How UneeQ is making the human touch digital
The importance of human interaction is widely acknowledged. For all the tech in the world, sometimes you just want to be able to talk to another person.
If you’re a business though, that human touch costs a lot of money. It can also be hard to scale in terms of the level of expertise or consistency of experience. It’s why you can get good or bad customer service from the same brand, or store, depending on who you interact with and through what channel.
UneeQ might be one way for brands to have the best of both worlds. It wants to make that human touch digital via its platform for creating digital humans. Using AI, these brand ambassadors can recreate the best aspects of human interaction in driving emotional connection – wherever and whenever the customer is.
We spoke to founder and CEO Danny Tomsett to find out how digital humans differ from other conversational options and how they might change the way we shop.
Danny Tomsett, CEO and founder, UneeQ
Can you give us an introduction to what you do?
UneeQ Digital Humans is a platform that allows any creator to develop and build an experience that uses a digital human to interact with customers.
A digital human is a lifelike human avatar that sits inside any browser, any mobile app, any kiosk and can see you and hear you and respond in the most natural ways to your questions, but also your emotions and other things like that.
When did the company begin?
The business started in 2010 as a way of solving the problem – how do you create emotional connection through digital channels in this new digital first society that we live in?
We created technology that could connect human to human with a single click and primarily from browser into contact centre. In 2015 we pivoted the business and started building out a digital human prototype.
What kind of businesses do you work with?
It’s quite interesting. Part of our journey was discovering which verticals and industries would gain the most value and have the highest interest in what we’re doing.
What we quickly learnt was that human touch is ubiquitous and a lot of enterprise market companies, in particular, are really struggling with how they deliver human touch at scale. They’ve got a need to deliver digital solutions because of cost of serve and meeting the customer expectation of always on 24/7, consistent and compliant experience.
They’ve got this big pot of challenges around how do you scale consistent, reliable, great customer experience where human touch is the key factor. Combine that with how do you converge that with great brand experience and digital channels and you’re left with a whole lot of large enterprise customers who are very attracted using these technologies.
We’ve worked with banks, insurers, telecommunications companies, healthcare providers, government, as well as retail with companies like Vodafone and The Warehouse Group.
What is the difference between the digital human and the chatbot?
The execution of a chatbot often isn’t a limitation of the technology. Whilst there are limitations of AI and natural language today, they continue to get much better and more effective at switching context and understanding.
Often the problem is more around the design thinking in how a customer experience should operate through conversation versus traditional thinking, which is knowledge based. The trap of chatbots is people who are thinking about it more like search rather than persona-based conversation.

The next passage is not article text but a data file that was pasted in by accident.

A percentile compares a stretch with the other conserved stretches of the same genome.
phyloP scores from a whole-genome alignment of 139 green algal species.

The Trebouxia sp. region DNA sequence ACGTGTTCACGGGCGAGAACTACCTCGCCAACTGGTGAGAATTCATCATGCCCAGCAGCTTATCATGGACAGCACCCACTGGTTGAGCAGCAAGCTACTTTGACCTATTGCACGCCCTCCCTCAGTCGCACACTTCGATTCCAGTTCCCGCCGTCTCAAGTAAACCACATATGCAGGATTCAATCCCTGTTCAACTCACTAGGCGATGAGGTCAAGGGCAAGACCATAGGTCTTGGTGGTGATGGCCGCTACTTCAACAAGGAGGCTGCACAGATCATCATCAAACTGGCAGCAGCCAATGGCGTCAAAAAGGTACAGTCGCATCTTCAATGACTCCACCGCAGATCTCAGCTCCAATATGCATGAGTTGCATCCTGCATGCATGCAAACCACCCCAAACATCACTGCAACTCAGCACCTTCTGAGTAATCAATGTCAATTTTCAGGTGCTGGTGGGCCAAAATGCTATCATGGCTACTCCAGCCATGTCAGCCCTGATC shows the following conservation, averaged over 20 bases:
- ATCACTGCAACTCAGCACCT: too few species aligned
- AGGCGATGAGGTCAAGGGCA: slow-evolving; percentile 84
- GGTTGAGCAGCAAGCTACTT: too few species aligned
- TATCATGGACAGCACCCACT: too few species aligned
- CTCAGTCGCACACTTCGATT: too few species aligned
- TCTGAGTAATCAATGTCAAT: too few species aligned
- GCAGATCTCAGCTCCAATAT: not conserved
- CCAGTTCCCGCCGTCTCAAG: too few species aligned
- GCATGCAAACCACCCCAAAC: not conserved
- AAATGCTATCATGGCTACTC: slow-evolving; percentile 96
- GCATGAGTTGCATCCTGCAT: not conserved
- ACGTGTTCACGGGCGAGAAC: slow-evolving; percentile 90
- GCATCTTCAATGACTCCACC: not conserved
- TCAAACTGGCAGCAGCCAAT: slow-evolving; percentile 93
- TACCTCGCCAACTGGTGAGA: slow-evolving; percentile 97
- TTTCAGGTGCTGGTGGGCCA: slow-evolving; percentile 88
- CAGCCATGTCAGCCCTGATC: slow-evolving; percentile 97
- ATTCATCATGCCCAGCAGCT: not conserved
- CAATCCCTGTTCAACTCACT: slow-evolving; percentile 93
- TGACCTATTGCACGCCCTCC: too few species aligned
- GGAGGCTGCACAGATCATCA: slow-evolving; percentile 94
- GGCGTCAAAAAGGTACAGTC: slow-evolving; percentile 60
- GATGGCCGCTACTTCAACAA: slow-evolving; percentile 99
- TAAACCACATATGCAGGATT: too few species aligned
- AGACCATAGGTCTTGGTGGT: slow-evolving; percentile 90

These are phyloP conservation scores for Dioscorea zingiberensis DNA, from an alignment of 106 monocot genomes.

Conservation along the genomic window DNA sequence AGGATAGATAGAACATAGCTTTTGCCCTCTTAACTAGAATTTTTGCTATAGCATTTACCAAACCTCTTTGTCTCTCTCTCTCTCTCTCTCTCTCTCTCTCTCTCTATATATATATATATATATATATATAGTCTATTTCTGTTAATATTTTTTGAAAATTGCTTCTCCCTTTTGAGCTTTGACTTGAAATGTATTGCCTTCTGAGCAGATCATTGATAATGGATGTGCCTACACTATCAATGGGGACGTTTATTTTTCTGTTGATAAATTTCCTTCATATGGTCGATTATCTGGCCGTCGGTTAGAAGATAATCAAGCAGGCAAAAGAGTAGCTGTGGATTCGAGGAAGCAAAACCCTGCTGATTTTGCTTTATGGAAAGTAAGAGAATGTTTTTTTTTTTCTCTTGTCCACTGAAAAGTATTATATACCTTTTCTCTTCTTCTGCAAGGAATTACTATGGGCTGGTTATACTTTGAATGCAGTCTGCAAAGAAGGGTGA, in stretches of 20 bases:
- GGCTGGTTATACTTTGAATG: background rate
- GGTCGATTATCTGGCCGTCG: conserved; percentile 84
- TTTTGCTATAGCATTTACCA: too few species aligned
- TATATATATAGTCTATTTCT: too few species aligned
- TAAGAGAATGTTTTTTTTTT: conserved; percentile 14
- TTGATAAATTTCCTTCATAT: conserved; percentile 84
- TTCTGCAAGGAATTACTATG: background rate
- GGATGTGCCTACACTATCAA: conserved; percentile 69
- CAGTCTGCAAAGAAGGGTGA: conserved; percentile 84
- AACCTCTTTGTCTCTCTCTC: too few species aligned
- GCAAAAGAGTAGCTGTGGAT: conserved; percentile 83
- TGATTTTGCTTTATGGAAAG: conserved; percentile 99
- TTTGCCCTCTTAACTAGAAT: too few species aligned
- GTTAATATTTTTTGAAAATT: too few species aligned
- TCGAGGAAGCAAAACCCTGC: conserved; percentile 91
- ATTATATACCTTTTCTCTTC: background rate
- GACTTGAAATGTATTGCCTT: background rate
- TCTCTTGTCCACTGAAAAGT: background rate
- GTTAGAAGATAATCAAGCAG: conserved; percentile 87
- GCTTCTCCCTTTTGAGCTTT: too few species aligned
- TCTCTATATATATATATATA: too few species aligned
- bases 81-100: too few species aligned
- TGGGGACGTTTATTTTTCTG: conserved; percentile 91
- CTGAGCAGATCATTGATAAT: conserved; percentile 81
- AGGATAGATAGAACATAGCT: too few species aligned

One of the first things when we introduce digital humans is that you stop thinking about the experience of search. When you see a digital human and you’re talking face to face, some of your instinctive human behaviours come through. It’s not like you walk up to someone and talk to them in a search method.
You start conversing and therefore your design of conversation is now being thought of as a conversation vs a search type interaction. That makes a big difference. The customers who do that best get amazing outcomes with up to four times higher conversion rates because they’re able to create emotional connections.
Emotional connection is really about activating your right brain. Most of our engagement through digital is left brain interaction. It’s very logic driven. For us to truly impact someone with an experience that makes them smile or feel we need to engage the right brain of that person.
Therefore, what digital humans need to do really well is they need to be able to very quickly take text and turn that into a natural way of responding and use body language, the non-verbal interaction, to relax and connect with the individual. To do that, you need to be very good at training the AI around understanding what text is being sent to our APIs and how to speak and how to behave. It’s the little subtle things like how you listen to someone as that changes your demeanour as well.
One of my favourite metrics that we track is that over 90% of people interacting are still smiling on interaction. It’s such an interesting metric when you think about the impact and everything related to what a smile does inside your body and then how that connects subconsciously to your experience and how you connect with that brand.
How does the tech enhance the brand experience?
Organisations have had brand ambassadors for some time. Think about Ronald McDonald or Geico Gecko, for example. But what hasn’t existed is the convergence of advertising using brand ambassadors and the most common touchpoint which is customer service.
We get our customers thinking ‘if this is a common touchpoint for our customers, how do we represent our values and our brand in that experience with our customer – whether it be online or in a store, mobile, etc.’